A killing frost comes in the night and is finished by morning. The killing of birds comes all of the time and is not seen.
Since 1970 we have lost one-third of the bird population here in the United States, a net loss of three billion birds. We didn’t even notice. These were not endangered species but common birds: larks, blackbirds, sparrows, warblers, finches, swallows, thrushes and jays.These are the birds whose birdsong we have grown accustom to hear, on spring mornings, an hour before dawn.
Why didn’t we see it?Why don’t we hear the loss of birdsong?
How big is such a loss? Imagine a flock of 300 birds. If you live on a bird migration route you’ve seen flocks of this size and bigger wheelinoverhead. Such a flock might find a resting place in a single lge tree. If they were starlings they would cry out like a machine gun in a deafen-ing staccato roar.
So what would be the size of an imaginary forest that could rest three billion birds? Three thousand birds would require ten trees, each holding three hundred birds. Three billion birds would need a forest of ten million such trees. To equal the population decline of American birds in the last fifty years, the forest would need to lose sixty million birds per year; five milliobirds per month for every month of every year of my adult life. That is 167,000 birds everyday, or nearly 7000 birds per hour. The loss comes down to one bird every half-second — for fifty years. For comparison, the Perseid meteor shower peaks-out at about one “shooting star” per minute on a single night in late July or early August. In reality, bird density is much lower than our hypothetical 300 birds per tree. Some birds flock in migration but, otherwise, most birds livetheir lives much farther apart. Birds often live in pairs to raise their young. Birth and death are non-linear and punctuated. Birth comes in the spring and summer. Death comes at times of stress: because of loss of habitat, because of sickness, at times of excess heat or cold or during storms, by feral cats, or just the stress of being too young or growing too old.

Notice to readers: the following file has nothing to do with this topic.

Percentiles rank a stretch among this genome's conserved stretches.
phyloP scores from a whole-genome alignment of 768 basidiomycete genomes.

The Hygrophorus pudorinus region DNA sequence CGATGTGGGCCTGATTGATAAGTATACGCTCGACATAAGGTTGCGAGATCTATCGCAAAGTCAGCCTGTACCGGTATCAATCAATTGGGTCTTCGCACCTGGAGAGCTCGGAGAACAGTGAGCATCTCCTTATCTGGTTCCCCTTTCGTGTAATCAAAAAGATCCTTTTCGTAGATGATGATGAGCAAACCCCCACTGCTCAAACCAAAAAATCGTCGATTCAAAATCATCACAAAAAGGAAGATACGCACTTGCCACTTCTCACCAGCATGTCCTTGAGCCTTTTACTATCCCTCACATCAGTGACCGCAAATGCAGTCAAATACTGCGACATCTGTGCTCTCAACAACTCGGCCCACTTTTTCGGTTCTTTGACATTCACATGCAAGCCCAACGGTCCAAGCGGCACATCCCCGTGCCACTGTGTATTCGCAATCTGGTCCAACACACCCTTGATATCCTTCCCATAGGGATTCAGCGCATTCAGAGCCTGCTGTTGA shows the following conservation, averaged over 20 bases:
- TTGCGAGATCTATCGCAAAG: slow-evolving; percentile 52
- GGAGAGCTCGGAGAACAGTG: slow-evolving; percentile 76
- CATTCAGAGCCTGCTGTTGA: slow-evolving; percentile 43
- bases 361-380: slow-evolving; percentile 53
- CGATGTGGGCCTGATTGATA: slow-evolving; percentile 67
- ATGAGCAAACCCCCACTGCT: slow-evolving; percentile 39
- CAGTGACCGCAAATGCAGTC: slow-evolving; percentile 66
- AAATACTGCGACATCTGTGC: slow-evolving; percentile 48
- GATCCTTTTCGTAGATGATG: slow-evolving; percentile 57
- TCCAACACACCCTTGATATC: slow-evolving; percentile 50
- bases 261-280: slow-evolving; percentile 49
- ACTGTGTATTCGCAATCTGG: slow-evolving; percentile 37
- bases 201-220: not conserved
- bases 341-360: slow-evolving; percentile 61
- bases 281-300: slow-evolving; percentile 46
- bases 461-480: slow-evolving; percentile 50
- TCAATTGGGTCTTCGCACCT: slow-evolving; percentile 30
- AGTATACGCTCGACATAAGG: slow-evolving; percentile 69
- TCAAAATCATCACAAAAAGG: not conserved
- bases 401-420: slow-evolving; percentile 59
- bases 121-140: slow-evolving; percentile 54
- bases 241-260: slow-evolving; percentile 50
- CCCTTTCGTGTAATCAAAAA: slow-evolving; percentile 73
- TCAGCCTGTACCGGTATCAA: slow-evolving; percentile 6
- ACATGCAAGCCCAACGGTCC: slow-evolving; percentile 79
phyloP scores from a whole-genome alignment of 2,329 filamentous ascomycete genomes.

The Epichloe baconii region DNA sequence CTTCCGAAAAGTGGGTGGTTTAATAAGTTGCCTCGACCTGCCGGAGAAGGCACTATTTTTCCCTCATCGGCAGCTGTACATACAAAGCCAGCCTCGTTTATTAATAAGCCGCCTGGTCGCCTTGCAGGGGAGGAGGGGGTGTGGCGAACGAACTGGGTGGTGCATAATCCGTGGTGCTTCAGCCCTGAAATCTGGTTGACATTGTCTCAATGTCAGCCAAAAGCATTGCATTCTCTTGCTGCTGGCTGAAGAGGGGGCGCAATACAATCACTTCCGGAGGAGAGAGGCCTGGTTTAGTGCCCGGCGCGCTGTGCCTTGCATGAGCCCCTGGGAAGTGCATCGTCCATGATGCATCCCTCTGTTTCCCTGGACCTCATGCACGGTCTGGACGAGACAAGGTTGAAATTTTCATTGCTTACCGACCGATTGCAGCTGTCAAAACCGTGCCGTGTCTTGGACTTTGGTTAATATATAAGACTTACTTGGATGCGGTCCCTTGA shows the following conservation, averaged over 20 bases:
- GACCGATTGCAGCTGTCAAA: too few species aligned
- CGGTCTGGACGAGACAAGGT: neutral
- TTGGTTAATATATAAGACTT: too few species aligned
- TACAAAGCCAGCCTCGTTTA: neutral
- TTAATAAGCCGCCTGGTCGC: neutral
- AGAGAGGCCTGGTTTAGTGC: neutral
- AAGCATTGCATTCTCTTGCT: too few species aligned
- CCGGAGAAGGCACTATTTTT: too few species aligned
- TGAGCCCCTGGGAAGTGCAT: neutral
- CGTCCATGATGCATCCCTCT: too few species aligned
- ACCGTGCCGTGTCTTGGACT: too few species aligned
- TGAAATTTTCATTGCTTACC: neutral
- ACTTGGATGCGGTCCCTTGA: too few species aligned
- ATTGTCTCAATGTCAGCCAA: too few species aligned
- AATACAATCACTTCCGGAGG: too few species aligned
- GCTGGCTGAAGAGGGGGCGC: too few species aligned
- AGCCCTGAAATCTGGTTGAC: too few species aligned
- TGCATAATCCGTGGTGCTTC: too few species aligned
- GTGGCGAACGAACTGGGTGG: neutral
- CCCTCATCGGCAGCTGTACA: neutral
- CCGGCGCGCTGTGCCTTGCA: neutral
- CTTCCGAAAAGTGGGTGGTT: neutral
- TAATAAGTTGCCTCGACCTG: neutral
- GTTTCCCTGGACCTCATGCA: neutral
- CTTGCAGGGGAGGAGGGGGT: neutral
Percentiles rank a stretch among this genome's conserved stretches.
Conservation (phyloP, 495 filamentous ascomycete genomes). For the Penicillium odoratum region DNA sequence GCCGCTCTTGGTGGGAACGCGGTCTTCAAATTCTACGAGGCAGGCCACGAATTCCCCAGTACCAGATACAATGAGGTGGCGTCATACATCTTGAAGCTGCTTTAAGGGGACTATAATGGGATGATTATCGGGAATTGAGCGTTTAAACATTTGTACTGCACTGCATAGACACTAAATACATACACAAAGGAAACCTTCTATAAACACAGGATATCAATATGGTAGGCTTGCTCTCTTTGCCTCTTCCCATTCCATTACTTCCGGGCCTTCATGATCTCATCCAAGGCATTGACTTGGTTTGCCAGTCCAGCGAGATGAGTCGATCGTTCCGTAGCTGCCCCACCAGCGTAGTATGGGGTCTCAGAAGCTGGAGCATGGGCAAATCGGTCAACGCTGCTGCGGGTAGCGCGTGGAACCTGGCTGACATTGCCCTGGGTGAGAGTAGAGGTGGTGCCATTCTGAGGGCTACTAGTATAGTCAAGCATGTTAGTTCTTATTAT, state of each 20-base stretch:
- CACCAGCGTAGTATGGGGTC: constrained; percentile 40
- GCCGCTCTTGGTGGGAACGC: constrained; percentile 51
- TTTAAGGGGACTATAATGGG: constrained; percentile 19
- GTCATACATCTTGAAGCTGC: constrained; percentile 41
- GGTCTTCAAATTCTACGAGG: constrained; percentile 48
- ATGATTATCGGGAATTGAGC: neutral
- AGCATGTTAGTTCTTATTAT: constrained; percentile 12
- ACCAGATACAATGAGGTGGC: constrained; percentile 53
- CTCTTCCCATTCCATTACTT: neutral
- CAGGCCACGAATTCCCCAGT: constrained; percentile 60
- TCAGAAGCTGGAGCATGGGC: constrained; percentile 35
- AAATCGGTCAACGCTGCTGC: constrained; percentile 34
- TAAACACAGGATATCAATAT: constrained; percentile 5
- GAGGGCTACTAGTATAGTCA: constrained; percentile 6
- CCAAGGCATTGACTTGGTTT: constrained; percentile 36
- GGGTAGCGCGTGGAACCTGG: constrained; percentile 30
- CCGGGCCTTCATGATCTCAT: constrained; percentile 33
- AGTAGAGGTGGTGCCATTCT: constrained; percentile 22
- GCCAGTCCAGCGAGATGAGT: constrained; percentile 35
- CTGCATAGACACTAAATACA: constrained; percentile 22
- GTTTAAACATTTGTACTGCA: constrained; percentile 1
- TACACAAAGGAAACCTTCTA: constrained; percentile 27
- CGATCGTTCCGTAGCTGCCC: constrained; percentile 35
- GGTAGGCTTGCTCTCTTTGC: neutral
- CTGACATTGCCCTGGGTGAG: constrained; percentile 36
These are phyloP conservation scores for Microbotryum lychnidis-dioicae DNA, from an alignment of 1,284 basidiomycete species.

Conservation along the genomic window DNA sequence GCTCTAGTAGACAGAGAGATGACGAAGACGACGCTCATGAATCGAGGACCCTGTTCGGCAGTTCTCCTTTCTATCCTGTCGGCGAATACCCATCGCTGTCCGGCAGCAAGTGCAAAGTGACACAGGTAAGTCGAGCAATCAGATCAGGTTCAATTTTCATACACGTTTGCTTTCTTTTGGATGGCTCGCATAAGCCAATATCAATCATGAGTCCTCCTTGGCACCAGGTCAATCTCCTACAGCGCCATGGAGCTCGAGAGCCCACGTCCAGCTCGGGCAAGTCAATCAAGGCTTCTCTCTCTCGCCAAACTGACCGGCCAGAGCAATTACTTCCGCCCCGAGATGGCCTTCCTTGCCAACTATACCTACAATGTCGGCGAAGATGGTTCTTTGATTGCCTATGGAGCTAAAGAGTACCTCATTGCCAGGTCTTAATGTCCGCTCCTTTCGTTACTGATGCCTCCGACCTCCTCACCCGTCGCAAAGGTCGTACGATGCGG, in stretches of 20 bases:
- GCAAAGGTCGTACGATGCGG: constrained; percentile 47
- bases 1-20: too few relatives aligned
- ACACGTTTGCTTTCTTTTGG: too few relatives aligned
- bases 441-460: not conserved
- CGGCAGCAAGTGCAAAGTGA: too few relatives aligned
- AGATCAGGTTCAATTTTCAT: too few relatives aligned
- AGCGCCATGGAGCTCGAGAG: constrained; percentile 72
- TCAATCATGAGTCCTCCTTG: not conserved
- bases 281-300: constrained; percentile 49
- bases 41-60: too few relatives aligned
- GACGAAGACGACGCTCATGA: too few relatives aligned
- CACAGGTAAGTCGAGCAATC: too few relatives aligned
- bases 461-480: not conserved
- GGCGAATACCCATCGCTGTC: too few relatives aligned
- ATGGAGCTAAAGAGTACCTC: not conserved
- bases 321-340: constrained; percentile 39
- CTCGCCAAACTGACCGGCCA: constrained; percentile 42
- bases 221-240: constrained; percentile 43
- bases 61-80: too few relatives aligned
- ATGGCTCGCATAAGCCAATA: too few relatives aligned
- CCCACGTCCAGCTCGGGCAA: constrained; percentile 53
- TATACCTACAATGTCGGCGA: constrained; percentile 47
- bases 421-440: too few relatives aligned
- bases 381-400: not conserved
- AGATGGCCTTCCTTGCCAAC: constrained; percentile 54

Line up the dead birds end-to-end. Give each dead bird a six-inch space along the line.That line would stretch from here to the moon.
Extinction need not require a meteor impact. It can be diffuse. It can take one hundred years — two hundred years. And so, at first we dont notice the massive die-off.
Will the stresses of climate change speed-up the killing of birds? How many birds will remain in another fifty years?